An NTC (Negative Temperature Coefficient) thermistor on a battery’s protection circuit is not designed to stop the battery from working. Instead, its purpose is to protect the battery by monitoring its temperature. Here’s how it works?


    1. Temperature Sensing: The resistance of an NTC thermistor decreases as the temperature increases. This characteristic allows it to sense the temperature of the battery.
    2. Overheat Protection: If the battery heats up (due to overcharging, high discharge rates, or a short circuit), the resistance of the NTC will drop. The protection circuit can then interpret this change in resistance.
    3. Safety Mechanism: If the temperature exceeds a certain threshold, the protection circuit can take action to prevent damage to the battery. This might involve disconnecting the battery to stop the charging or discharging process.

So, the NTC itself doesn’t stop the battery from working; it is part of a safety mechanism that intervenes only when the battery reaches unsafe temperatures. If the battery is not working and you suspect the NTC is at fault, it could be due to a malfunction in the NTC or the protection circuitry rather than the intended operation of the NTC.

The critical value of an NTC (Negative Temperature Coefficient) thermistor of a li-polymer battery is its temperature coefficient, which measures how much its resistance changes with temperature. The temperature coefficient is negative for NTC thermistors, meaning their resistance decreases as the temperature increases.

This characteristic is typically expressed as a percentage change in resistance per degree Celsius. For example, a standard value might be -4.5%/°C, indicating that the resistance decreases by 4.5% for every 1°C increase in temperature.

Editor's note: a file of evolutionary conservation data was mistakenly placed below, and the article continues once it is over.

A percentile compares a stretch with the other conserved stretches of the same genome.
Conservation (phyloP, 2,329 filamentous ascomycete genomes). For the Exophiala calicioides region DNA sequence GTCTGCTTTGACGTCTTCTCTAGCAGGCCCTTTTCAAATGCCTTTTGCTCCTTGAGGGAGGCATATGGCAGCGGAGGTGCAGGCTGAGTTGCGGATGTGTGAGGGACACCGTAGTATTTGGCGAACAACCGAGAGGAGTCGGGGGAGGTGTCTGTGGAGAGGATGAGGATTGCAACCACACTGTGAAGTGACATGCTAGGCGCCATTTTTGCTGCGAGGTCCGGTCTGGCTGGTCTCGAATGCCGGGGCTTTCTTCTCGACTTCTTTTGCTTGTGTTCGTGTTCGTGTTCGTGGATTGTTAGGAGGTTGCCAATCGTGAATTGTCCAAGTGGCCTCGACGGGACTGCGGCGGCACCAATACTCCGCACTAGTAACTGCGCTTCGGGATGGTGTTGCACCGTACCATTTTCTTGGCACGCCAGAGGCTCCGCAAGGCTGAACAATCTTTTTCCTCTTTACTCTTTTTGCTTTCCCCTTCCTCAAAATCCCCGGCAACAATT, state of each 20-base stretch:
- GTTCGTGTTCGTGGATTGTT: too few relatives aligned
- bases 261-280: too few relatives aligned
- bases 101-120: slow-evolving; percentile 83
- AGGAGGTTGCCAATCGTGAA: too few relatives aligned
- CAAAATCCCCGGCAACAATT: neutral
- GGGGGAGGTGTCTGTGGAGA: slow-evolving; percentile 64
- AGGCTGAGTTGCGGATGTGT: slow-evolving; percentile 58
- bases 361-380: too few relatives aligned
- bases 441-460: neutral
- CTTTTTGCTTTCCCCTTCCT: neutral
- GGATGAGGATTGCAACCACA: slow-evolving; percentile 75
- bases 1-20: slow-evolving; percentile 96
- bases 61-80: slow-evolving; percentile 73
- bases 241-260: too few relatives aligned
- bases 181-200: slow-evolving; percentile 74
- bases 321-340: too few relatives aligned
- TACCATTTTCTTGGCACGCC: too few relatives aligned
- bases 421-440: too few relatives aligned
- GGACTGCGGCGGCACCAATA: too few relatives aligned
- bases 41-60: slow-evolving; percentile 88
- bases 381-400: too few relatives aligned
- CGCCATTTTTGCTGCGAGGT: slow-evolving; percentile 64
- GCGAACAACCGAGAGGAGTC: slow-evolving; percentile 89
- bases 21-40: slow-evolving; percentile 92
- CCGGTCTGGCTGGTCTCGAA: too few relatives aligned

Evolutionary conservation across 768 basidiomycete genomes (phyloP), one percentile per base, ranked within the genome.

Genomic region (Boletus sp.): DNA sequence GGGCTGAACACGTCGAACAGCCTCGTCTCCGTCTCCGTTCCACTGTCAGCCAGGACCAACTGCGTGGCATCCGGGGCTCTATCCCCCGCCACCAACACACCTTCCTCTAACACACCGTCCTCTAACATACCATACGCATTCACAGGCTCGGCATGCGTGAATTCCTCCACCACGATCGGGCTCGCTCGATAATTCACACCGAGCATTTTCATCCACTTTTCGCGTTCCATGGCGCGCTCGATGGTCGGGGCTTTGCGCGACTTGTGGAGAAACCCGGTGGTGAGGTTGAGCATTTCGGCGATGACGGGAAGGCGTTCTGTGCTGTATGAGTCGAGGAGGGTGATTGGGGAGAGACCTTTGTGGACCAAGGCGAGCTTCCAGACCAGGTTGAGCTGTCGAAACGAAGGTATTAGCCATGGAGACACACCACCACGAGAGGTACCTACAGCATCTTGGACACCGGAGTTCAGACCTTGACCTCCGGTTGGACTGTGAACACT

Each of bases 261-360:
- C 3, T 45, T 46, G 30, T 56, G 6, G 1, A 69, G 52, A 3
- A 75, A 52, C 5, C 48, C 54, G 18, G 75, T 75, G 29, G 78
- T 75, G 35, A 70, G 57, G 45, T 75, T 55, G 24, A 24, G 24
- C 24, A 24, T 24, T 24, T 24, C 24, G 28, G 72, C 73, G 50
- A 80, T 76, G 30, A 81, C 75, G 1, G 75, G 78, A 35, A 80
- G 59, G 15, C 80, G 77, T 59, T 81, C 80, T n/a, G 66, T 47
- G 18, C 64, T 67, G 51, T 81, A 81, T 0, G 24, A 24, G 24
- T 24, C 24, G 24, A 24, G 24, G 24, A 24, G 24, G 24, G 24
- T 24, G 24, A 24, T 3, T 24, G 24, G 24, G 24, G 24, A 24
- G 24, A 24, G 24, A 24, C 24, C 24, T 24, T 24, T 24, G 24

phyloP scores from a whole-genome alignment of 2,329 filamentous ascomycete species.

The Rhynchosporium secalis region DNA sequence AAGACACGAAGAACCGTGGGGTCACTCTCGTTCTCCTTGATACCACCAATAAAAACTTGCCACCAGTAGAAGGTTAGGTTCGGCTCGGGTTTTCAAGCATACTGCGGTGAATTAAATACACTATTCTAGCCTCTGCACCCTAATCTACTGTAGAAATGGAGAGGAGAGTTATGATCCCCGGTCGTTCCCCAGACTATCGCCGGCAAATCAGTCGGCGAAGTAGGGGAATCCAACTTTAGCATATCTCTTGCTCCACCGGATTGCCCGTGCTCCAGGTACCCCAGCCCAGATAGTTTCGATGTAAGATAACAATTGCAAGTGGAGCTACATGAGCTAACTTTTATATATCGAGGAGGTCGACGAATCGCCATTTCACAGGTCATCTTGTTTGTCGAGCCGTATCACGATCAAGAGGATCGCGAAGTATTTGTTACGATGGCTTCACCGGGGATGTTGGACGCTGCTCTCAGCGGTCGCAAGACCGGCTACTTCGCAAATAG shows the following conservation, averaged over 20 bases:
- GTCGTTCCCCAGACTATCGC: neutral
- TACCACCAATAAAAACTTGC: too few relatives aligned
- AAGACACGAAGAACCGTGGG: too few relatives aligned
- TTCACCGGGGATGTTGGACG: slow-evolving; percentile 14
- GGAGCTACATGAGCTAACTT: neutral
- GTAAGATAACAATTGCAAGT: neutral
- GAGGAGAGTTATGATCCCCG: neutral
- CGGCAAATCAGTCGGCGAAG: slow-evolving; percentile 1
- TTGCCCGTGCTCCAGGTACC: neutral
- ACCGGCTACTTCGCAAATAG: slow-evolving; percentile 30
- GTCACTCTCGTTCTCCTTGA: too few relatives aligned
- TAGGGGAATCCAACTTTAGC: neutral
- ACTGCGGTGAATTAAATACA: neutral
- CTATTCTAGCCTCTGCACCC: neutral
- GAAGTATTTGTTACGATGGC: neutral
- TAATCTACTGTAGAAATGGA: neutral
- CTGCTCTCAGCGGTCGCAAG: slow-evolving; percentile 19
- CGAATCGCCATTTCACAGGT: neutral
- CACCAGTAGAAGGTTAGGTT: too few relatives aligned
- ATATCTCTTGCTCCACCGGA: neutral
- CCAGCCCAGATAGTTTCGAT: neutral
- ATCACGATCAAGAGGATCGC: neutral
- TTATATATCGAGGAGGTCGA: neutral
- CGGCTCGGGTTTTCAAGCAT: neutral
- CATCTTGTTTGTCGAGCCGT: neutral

Other important values for an NTC thermistor include:

Nominal Resistance

This is the resistance at a specific reference temperature, often 25°C. It’s a primary identifier for the thermistor, such as a 10K thermistor having a resistance of 10,000 ohms at 25°C.

B-Constant: This parameter describes the relationship between temperature and resistance over a specified range. It’s used in the Steinhart-Hart equation, a mathematical model to convert the measured resistance of the thermistor to temperature.

Thermal Time Constant

This is the time the thermistor takes to change 63.2% of the total difference when the temperature changes rapidly.

Dissipation Constant

This indicates how much power the thermistor can dissipate (in watts) to maintain its temperature above the surrounding temperature.

Operating Temperature Range

This is the range of temperatures over which the thermistor can accurately and safely operate.

These values are crucial for selecting the suitable NTC thermistor for a particular application, especially in temperature sensing and control systems.

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